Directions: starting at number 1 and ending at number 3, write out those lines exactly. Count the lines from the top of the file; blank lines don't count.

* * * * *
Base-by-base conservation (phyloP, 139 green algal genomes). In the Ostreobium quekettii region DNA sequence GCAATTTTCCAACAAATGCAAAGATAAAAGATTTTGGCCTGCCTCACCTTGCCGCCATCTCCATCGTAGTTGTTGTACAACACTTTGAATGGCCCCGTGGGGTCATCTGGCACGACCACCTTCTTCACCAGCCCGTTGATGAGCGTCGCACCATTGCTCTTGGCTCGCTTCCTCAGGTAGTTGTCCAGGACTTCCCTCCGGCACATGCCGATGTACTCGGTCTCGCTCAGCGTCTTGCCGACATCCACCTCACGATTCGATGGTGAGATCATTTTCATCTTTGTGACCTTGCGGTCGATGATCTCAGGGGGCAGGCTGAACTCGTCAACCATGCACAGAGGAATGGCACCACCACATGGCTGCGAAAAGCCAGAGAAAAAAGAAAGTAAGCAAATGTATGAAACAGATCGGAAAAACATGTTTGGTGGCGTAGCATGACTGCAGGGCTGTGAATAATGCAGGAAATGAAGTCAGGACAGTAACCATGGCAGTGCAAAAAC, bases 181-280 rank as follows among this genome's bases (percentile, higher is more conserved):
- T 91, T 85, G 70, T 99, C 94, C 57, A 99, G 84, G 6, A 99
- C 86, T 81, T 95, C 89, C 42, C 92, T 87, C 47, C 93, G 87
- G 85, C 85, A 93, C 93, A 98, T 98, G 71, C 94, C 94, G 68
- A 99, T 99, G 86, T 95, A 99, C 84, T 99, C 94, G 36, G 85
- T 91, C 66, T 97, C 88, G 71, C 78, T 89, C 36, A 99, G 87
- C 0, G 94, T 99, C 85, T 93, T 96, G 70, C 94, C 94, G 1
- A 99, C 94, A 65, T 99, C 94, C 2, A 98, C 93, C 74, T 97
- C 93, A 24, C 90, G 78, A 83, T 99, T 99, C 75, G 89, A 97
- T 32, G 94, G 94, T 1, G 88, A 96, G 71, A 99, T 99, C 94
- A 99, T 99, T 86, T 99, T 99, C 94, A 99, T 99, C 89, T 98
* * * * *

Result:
Base-by-base conservation (phyloP, 139 green algal genomes). In the Ostreobium quekettii region DNA sequence GCAATTTTCCAACAAATGCAAAGATAAAAGATTTTGGCCTGCCTCACCTTGCCGCCATCTCCATCGTAGTTGTTGTACAACACTTTGAATGGCCCCGTGGGGTCATCTGGCACGACCACCTTCTTCACCAGCCCGTTGATGAGCGTCGCACCATTGCTCTTGGCTCGCTTCCTCAGGTAGTTGTCCAGGACTTCCCTCCGGCACATGCCGATGTACTCGGTCTCGCTCAGCGTCTTGCCGACATCCACCTCACGATTCGATGGTGAGATCATTTTCATCTTTGTGACCTTGCGGTCGATGATCTCAGGGGGCAGGCTGAACTCGTCAACCATGCACAGAGGAATGGCACCACCACATGGCTGCGAAAAGCCAGAGAAAAAAGAAAGTAAGCAAATGTATGAAACAGATCGGAAAAACATGTTTGGTGGCGTAGCATGACTGCAGGGCTGTGAATAATGCAGGAAATGAAGTCAGGACAGTAACCATGGCAGTGCAAAAAC, bases 181-280 rank as follows among this genome's bases (percentile, higher is more conserved):
- T 91, T 85, G 70, T 99, C 94, C 57, A 99, G 84, G 6, A 99
- C 86, T 81, T 95, C 89, C 42, C 92, T 87, C 47, C 93, G 87